The survey also shows Germany's current economic situation declined by 5.9 points to 61.8 points, which is a three-month low, while the indicator for the current economic situation in the euro area declined 3.8 points, and now stands at -31.5 points.
I don't think it's an overstatement to say that the data don't support the current wave of optimistic hype for broad-based investing in the euro area.
On Monday, European Central Bank (ECB) President Mario Draghi gave a speech to the European Parliament's Committee on Economic and Monetary affairs (Source: http://www.ecb.europa.eu/press/key/date/2014/html/sp140714.en.html) wherein he stated: "The ECB continues to stand ready to take action, if necessary, to further address risks of too prolonged a period of low inflation. This could also include the use of other unconventional instruments in line with our price stability mandate." Translated into clear language: Quantitative easing falls squarely in our mandate, which is certainly not the opinion of the Bundesbank.
He added, "Certainly, the appreciation [of the euro] that took place since mid-2012 had an impact on price stability. In the present context, an appreciated exchange rate [of the euro] is a risk to the sustainability of the recovery."
It seems to me he has no other choice than to try with the variety of instruments and influences he has at his disposal to cause a lower the exchange rate of the euro. Of course, we'll have to wait and see if he will be successful, but I think he will succeed. Of course, it would be against his will, no doubt about that, and by doing so he would enter in the currency war arena and let the euro become a very important global "funding currency" used in carry-trades, but above all, to serve the ultimate good, which is of course not in accordance to the view of the Germans, of having a weaker single currency that could return to its long-term average exchange rate since its inception, which is slightly below $1.20 per euro.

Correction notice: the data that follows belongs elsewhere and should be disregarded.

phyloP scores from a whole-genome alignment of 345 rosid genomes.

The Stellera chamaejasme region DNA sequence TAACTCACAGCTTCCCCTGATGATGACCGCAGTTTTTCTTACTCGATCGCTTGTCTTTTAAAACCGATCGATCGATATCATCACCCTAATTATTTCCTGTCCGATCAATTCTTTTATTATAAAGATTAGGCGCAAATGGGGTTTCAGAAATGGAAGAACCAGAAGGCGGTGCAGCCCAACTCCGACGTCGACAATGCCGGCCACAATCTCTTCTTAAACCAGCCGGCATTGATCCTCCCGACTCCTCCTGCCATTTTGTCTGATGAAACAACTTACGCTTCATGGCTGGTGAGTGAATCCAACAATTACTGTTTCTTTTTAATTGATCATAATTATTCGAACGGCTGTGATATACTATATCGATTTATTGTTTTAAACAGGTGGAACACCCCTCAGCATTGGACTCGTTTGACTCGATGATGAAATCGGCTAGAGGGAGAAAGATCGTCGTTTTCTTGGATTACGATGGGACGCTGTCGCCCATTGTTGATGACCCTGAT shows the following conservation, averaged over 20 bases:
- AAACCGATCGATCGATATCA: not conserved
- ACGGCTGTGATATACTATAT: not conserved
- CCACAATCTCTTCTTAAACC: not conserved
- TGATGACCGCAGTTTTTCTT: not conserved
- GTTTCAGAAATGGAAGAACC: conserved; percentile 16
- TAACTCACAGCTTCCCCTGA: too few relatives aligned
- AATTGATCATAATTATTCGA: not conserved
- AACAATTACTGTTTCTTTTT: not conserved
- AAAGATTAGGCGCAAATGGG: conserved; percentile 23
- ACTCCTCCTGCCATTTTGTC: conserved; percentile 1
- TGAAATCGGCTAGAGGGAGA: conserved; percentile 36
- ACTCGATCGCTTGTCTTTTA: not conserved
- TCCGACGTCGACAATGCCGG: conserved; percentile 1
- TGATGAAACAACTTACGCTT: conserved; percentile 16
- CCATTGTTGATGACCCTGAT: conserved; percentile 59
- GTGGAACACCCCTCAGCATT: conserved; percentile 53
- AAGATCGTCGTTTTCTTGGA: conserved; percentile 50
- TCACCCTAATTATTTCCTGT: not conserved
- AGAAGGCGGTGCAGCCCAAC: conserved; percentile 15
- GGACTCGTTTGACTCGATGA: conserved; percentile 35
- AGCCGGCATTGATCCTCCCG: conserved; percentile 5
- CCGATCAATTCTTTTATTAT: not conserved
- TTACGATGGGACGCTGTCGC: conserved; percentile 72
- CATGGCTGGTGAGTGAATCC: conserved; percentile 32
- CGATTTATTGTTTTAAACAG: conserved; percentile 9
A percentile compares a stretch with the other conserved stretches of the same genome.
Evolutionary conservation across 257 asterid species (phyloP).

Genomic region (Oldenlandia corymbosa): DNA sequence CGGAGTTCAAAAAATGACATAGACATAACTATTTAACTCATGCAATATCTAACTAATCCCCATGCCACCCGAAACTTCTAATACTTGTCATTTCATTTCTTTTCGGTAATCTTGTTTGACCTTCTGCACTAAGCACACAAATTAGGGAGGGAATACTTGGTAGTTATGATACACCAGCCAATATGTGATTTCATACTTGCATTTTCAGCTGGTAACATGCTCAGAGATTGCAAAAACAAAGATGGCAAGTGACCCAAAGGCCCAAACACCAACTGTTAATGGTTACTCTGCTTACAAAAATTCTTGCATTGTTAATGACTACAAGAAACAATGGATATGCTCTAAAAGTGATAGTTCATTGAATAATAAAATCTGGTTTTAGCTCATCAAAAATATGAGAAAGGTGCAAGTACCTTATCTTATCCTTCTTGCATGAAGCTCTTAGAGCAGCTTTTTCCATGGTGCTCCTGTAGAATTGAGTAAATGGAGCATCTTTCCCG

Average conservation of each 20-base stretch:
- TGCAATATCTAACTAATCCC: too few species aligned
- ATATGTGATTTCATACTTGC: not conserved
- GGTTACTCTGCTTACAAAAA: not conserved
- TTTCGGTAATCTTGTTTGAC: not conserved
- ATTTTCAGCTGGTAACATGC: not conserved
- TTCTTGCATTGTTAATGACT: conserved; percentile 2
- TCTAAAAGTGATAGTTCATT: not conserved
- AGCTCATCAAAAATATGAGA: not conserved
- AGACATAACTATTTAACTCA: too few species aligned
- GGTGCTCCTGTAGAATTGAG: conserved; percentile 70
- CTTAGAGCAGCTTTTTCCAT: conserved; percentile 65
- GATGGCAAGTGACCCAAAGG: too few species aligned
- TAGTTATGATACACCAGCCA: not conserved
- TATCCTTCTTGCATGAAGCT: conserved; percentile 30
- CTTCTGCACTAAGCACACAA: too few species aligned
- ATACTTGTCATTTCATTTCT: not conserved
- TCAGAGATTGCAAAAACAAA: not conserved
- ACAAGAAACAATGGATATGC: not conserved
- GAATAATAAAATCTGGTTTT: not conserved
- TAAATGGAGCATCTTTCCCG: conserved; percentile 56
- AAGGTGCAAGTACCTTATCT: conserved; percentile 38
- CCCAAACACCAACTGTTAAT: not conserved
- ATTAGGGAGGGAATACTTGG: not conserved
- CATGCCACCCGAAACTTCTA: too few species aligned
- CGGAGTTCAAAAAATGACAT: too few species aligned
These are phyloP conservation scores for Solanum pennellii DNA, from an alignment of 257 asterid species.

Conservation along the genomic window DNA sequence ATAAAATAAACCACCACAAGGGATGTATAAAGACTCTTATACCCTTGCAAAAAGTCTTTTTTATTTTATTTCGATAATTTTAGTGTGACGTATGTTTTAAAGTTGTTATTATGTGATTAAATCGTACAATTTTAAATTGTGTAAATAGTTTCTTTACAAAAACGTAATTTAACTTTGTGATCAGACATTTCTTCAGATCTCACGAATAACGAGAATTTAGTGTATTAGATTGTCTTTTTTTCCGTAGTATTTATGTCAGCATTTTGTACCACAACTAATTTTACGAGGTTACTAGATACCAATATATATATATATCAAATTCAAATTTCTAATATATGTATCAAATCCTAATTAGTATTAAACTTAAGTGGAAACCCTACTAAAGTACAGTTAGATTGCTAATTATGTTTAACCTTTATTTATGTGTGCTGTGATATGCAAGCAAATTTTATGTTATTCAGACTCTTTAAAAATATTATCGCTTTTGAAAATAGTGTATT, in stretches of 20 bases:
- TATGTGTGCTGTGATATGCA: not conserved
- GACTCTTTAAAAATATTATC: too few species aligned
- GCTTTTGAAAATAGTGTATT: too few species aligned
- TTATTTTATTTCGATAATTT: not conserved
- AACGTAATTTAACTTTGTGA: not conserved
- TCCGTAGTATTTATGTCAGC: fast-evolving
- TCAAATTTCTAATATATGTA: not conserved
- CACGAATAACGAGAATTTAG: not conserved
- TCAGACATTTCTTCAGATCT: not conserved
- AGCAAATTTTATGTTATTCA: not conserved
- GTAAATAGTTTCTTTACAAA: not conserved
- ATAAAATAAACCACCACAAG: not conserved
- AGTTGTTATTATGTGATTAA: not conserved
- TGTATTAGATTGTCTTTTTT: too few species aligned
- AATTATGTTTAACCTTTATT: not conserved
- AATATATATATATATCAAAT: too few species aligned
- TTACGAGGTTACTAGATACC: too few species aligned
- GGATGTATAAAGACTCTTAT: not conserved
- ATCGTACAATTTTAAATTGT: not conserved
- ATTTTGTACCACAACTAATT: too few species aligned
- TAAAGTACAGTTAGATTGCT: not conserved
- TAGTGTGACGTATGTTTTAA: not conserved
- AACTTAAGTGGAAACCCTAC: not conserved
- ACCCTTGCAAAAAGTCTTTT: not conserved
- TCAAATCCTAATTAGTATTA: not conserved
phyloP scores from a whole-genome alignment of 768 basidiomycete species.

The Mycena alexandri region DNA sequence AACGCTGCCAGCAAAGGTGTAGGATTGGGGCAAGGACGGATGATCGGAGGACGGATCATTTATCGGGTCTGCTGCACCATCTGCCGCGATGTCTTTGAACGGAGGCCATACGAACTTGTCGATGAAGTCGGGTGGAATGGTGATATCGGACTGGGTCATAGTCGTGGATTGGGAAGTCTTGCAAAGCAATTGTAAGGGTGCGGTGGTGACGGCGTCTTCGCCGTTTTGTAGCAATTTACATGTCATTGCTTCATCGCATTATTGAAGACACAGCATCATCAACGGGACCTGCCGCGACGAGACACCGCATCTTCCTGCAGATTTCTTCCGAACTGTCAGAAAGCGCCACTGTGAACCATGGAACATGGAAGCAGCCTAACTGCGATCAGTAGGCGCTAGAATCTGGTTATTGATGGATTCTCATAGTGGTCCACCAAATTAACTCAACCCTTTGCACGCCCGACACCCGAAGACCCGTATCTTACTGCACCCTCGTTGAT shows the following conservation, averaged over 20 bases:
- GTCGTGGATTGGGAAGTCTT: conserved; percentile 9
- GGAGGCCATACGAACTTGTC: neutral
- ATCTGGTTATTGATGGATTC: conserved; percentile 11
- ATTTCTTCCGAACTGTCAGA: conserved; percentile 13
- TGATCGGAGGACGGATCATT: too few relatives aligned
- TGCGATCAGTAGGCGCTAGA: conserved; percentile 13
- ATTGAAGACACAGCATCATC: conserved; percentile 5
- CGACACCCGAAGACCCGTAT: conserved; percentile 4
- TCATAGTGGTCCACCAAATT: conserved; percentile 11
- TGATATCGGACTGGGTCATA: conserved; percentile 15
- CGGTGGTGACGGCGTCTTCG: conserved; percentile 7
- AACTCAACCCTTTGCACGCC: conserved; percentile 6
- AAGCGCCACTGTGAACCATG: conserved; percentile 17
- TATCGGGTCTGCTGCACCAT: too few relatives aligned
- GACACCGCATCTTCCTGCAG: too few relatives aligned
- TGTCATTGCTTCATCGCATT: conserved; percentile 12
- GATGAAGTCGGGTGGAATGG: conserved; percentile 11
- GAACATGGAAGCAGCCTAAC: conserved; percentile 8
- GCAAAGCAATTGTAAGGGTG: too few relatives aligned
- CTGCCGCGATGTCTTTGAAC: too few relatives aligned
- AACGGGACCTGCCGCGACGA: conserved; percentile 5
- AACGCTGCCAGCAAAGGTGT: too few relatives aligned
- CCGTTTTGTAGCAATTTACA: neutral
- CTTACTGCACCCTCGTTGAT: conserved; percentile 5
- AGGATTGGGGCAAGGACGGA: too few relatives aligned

As communicated by the ECB, the euro/dollar exchange rate started on Jan. 8, 1999, at $1.1659 per euro; on Oct. 26, 2000, it reached its lowest point, at $0.8252 per euro, and on July 15, 2008, it reached its highest rate, at $1.599 per euro. The exchange rate today is around $1.36 per euro.